Ekofisk City, How it was done


(Chris) #1

This is a description of how Ekofisk City was created back in the 70’s. Since it’s pretty much in a un-hospitable part of the North Sea, and was created with 70’s technology, I thought it might help anyone like me that tends to get discouraged by some of the engineering problems.

10 months out of the year, this place has pretty rough seas with winds up to 150 knots. It’s got a hotel and a hospital to support the nearby wells. Yes this was an investment of billions of dollars, but given the nasty location and the breakthroughs since then, it offers encouragement to us in my opinion.

http://www.concreteconstruction.net/images/a%20two-acre%20concrete%20island_tcm45-345481.pdf


#2

Hard to call an oil tank a “city”. I could have sworn that tank was removed in the late 1980’s, when pipes to the mainland were installed.

I remember some large concrete tank was removed back then. It was difficult from what i recall.


#3

http://www.energy-pedia.com/news/norway/conocophillips-ekofisk-decommissioning-plan-approved

http://www.oilrig-photos.com/picture/number254.asp

http://subseaiq.com/(X(1)S(qskfbd55endhvfv4kypq01qp))/data/Project.aspx?project_id=556&AspxAutoDetectCookieSupport=1


(Chris) #4

It was removed about a decade ago I believe. The tank was used for a long while even after the pipelines were put in place.

It wasn’t just a tank, it had two stories above the tank that had the hotel hospital, communications center, helipad, and a bunch of other stuff. Even at 130 ft above the water it still got rogue waves that hit the top deck.

Pretty amazing engineering in my opinion.


#5

So, basically they built a giant floating spar, downward, until it reached the sea floor, then built up another 130 some ft and used it as an oil storage tank?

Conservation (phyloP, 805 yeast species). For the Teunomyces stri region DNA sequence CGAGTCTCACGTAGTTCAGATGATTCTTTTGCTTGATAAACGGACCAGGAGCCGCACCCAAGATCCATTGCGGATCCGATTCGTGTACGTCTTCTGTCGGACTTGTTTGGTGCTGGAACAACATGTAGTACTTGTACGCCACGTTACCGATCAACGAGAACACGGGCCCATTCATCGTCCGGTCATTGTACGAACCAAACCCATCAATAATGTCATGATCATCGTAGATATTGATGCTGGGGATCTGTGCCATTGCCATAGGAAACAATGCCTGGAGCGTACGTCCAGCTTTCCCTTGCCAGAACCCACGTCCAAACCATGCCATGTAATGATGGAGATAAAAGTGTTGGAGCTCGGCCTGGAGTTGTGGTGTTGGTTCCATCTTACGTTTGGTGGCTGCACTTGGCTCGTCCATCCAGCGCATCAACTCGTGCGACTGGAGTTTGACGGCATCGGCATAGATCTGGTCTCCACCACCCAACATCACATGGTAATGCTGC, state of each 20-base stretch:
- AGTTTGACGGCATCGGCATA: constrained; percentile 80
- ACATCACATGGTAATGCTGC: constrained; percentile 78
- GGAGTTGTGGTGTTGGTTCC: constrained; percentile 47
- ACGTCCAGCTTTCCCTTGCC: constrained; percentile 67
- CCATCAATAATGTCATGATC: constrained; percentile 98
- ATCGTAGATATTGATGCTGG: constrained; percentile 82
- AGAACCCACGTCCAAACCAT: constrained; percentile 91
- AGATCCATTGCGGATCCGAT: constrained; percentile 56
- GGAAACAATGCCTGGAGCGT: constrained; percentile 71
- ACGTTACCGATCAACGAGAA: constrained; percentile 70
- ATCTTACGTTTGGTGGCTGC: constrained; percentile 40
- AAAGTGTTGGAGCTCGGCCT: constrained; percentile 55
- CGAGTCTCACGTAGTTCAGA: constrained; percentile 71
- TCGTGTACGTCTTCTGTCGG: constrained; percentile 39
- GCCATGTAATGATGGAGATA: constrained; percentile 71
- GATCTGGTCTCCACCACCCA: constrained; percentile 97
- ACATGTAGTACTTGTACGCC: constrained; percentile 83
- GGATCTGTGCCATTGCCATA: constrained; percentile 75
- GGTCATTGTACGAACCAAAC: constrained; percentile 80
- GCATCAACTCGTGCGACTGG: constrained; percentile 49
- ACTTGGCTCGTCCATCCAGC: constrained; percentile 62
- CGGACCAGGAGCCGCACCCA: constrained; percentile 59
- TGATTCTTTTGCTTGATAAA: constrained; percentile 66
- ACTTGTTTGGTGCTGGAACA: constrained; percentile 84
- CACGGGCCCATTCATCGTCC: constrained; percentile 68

Edit:
Sounds like what I’ve been trying to describe doing, on smaller scale, in several threads…


(Chris) #6

The first stage, which was basically the tank, was built and floated there. It was filled to sink it and the rest was built on top of that. (Slip-formed I believe as it sank.) One of the reasons that removal was difficult was because they couldn’t just empty the tank or would have been crushed under the outside pressure. I think they disassembled what was above water and just cleaned the tank and left it in place.


#7

Almost the exact same thing I’ve tried to describe…

Start with a barge full of supplies and what-have-you, with a formed opening in the center, make a bottom and slip-for downward, then start ballasting it, while continuing to slip-form downward, adding baffles and plumbing as you go.

http://discuss.seasteading.org/t/marine-concrete-basics/828/132?u=jl_frusha

http://discuss.seasteading.org/t/solving-the-bottleneck-cast-structures-at-sea/27/22?u=jl_frusha

http://discuss.seasteading.org/t/seastead-residence-and-bed-breakfast/1102/26?u=jl_frusha


(Chris) #8

Stability wise, that seems to be a winner. Having a solid structure to ring breakwaters around makes things easier too. I am leaning this way as well, but I have changed my mind on structure many times.


(system) closed #9

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